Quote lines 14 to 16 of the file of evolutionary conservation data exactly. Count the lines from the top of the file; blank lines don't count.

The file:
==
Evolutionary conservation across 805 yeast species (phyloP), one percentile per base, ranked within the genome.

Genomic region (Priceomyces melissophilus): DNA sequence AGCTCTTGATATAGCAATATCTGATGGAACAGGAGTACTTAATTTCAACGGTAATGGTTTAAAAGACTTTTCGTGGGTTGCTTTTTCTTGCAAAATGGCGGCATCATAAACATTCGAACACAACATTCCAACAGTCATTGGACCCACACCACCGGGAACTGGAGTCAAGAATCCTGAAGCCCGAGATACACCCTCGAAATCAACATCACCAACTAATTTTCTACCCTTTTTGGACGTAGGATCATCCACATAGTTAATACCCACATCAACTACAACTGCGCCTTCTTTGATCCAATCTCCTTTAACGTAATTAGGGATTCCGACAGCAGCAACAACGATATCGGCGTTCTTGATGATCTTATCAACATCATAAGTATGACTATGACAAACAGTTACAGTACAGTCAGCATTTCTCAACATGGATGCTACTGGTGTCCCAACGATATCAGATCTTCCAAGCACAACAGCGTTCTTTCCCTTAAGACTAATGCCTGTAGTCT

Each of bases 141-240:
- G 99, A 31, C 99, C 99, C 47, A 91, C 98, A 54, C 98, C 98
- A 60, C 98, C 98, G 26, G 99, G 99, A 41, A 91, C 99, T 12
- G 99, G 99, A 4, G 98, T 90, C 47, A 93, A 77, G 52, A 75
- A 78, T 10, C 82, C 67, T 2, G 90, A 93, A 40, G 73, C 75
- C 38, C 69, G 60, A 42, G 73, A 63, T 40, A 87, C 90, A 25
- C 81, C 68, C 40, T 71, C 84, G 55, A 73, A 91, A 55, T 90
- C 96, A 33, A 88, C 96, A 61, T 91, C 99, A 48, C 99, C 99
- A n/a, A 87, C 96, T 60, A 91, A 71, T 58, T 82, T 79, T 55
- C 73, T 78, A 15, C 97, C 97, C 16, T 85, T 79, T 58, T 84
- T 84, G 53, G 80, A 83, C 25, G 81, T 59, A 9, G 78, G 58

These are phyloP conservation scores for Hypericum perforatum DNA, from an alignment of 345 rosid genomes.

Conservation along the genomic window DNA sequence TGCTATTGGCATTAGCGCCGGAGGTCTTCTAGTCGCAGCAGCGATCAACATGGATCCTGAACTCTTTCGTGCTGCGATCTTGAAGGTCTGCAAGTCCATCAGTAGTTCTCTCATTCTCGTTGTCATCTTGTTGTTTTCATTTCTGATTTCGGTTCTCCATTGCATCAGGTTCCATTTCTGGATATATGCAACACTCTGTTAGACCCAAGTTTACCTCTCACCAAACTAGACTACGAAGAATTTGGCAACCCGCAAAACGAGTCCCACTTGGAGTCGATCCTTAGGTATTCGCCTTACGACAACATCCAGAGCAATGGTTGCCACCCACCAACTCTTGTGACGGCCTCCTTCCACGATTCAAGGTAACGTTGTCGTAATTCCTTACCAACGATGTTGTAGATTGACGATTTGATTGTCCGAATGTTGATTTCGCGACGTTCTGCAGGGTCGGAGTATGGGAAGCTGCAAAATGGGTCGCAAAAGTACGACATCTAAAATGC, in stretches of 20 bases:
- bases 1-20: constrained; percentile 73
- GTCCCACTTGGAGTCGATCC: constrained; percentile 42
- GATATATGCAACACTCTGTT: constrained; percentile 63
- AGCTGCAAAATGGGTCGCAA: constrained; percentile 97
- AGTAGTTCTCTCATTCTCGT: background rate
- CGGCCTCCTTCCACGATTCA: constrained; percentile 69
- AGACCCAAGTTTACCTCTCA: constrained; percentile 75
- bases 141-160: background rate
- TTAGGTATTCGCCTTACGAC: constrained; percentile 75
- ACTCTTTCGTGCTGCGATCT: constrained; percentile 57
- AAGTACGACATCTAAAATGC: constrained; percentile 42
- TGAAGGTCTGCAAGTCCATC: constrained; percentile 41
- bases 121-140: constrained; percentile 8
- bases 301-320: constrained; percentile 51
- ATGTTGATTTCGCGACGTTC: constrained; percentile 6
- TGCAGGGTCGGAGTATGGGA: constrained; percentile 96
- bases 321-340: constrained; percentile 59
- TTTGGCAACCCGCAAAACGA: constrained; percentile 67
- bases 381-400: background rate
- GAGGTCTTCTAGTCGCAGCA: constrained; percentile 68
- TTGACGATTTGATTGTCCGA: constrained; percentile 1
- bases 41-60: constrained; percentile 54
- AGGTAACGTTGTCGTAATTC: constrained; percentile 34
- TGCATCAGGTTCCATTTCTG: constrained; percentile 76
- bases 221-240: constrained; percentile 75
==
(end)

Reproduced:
These are phyloP conservation scores for Hypericum perforatum DNA, from an alignment of 345 rosid genomes.

Conservation along the genomic window DNA sequence TGCTATTGGCATTAGCGCCGGAGGTCTTCTAGTCGCAGCAGCGATCAACATGGATCCTGAACTCTTTCGTGCTGCGATCTTGAAGGTCTGCAAGTCCATCAGTAGTTCTCTCATTCTCGTTGTCATCTTGTTGTTTTCATTTCTGATTTCGGTTCTCCATTGCATCAGGTTCCATTTCTGGATATATGCAACACTCTGTTAGACCCAAGTTTACCTCTCACCAAACTAGACTACGAAGAATTTGGCAACCCGCAAAACGAGTCCCACTTGGAGTCGATCCTTAGGTATTCGCCTTACGACAACATCCAGAGCAATGGTTGCCACCCACCAACTCTTGTGACGGCCTCCTTCCACGATTCAAGGTAACGTTGTCGTAATTCCTTACCAACGATGTTGTAGATTGACGATTTGATTGTCCGAATGTTGATTTCGCGACGTTCTGCAGGGTCGGAGTATGGGAAGCTGCAAAATGGGTCGCAAAAGTACGACATCTAAAATGC, in stretches of 20 bases:
- bases 1-20: constrained; percentile 73